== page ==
How to tell children you’re getting divorced? Most of the advice given in this article is common sense, but common sense is precisely what goes out the window at times of high emotion. These tips are worth noting if you are faced with this situation.
Reprinted from the Roodepoort Record, by Sasha Wyatt-Minter – 2021-10-04
Telling your kids you’re getting divorced is never easy. However, the way you tell them can make a difference in how they cope with the news.
Divorce, separation, or a breakup between two parents is excruciatingly painful, and the decision is always life-altering.
Many parents who have “been there, done that” can vouch for just how hard it is telling your kids your relationship has come to an end. It will take time for you and your children to adjust to such a significant change, and while you may be confident in the future you envision for them, they will need time to see it unfold. Be emotionally present and soothing in the interim. Here’s some advice on how to break the news as gently as possible.
Choose the right time and place
Don’t tell them in a public place. While an audience may make your children behave more calmly than they would otherwise, there is a good chance it will go down in their memories as the most traumatic, humiliating experience they ever had or could have again, short of being ditched at the church before the wedding.
Take your child’s age into account
A younger child may need only know that Mommy and Daddy are not happy together, and are going to live apart. An older child may want to know more about the reasons why. This is not a time for blame, gory graphic details, and discussions of fidelity, virtue, or human worth. Even if your child wants all the dirt, that is not his or her right, unless the child has already been forced to deal with too many detail, in which case modify your answers, but favour discretion, forgiveness, and avoid accusations.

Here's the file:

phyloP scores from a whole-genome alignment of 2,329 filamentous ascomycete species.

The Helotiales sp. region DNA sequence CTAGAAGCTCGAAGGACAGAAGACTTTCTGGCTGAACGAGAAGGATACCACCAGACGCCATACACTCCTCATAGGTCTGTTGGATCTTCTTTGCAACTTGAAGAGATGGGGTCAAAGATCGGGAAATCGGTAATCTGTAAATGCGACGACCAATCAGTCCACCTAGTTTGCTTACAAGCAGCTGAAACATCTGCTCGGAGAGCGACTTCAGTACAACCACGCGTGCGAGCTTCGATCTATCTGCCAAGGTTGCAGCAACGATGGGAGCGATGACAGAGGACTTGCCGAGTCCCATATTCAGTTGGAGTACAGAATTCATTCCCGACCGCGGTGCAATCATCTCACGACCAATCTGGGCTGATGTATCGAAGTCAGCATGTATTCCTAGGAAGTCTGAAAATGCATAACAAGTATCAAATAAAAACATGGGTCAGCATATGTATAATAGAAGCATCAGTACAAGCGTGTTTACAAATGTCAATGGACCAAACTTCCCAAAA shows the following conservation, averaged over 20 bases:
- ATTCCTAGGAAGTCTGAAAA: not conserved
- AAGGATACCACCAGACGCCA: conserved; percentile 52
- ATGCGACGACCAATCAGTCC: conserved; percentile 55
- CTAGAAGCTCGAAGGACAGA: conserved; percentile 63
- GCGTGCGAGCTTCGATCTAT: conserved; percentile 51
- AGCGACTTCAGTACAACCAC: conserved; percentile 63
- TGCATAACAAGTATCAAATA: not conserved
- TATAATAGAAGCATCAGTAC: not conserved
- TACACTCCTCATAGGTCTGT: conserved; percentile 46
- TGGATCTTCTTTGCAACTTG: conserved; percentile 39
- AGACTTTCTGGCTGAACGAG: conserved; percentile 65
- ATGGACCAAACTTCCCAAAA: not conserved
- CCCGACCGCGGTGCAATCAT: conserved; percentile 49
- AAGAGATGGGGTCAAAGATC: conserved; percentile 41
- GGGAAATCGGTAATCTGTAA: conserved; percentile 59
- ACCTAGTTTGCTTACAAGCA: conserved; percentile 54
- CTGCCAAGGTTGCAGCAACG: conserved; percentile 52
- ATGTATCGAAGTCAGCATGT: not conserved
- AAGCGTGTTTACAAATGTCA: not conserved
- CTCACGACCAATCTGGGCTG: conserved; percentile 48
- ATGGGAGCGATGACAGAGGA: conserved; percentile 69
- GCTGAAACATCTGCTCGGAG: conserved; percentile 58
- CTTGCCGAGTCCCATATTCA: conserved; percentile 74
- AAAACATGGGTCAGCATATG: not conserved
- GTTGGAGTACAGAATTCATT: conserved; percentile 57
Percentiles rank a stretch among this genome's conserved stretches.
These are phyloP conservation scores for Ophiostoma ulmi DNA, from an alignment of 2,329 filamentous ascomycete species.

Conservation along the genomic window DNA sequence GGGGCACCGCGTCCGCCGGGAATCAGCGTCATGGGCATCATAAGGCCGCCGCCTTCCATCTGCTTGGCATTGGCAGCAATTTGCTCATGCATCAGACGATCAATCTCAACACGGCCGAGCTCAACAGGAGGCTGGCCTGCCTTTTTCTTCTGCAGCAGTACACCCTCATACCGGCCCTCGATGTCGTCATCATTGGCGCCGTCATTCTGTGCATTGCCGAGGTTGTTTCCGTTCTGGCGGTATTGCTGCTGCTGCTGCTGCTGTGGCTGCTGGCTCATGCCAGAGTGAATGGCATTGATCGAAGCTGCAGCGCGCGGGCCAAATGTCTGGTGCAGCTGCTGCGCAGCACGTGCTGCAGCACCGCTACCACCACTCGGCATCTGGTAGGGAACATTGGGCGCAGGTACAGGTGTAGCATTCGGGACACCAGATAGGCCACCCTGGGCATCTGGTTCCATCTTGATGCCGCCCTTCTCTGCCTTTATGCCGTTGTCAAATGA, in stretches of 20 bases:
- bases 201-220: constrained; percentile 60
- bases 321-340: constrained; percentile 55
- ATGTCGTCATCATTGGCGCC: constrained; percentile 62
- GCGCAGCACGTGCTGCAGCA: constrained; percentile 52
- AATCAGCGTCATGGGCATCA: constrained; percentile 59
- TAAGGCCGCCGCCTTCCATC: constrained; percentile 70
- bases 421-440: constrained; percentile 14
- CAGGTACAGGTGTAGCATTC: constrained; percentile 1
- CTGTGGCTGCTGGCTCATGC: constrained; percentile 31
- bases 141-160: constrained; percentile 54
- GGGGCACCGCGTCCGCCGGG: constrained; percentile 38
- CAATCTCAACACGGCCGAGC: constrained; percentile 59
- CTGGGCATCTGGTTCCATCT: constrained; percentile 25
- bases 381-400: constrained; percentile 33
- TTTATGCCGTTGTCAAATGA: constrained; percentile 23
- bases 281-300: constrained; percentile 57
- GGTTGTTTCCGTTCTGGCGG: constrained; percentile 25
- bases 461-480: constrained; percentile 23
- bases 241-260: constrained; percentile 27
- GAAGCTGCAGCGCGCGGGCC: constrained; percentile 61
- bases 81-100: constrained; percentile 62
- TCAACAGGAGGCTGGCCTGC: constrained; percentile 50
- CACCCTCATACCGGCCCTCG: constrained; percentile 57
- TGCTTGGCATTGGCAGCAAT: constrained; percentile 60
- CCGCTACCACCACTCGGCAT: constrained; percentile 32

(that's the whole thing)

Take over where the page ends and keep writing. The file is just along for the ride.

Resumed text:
Expect your child to be shocked and withdraw
Some children may react to the news with shock and anger, while others may retreat to their bedroom to cry and refuse to talk about the topic. No matter how your child reacts, accept their feelings and give them a little space and time if they need it.
Be simple and direct
Be ready to provide answers about who will live where, how often they will see the non-resident parent, whether they will have to move too; whether they will lose their friends, their school. All these are fair questions. Lying to buffer the blow is inappropriate. You are already damaging your child’s trust: do not damage it further by lying. If you don’t know the answer to a question, tell them that you’ll let them know when you figure things out.
Reassurance is the key
Reiterate that you both love your child and that it’s not their fault Children often feel as if their parents’ divorce is in some way their fault. It’s important that your child knows that they did not cause the breakup, nor could they have prevented it from happening.
Most of all, love your child and commit, in your heart and aloud, to remaining an engaged, connected, dedicated parent.
Contact Divorce Attorney Cape Town for more information
If you’ve decided that divorce is the best option, Cape Town law firm SD Law can help. Sometimes divorce allows all parties to move forward with their lives, including the children. If you want to discuss your options, we are a law firm in Cape Town with extensive experience of helping couples divorce with dignity. Contact family lawyer Simon Dippenaar on 086 099 5146 or email firstname.lastname@example.org.
The information on this website is provided to assist the reader with a general understanding of the law. While we believe the information to be factually accurate, and have taken care in our preparation of these pages, these articles cannot and do not take individual circumstances into account and are not a substitute for personal legal advice. If you have a legal matter that concerns you, please consult a qualified attorney. Simon Dippenaar & Associates takes no responsibility for any action you may take as a result of reading the information contained herein (or the consequences thereof), in the absence of professional legal advice.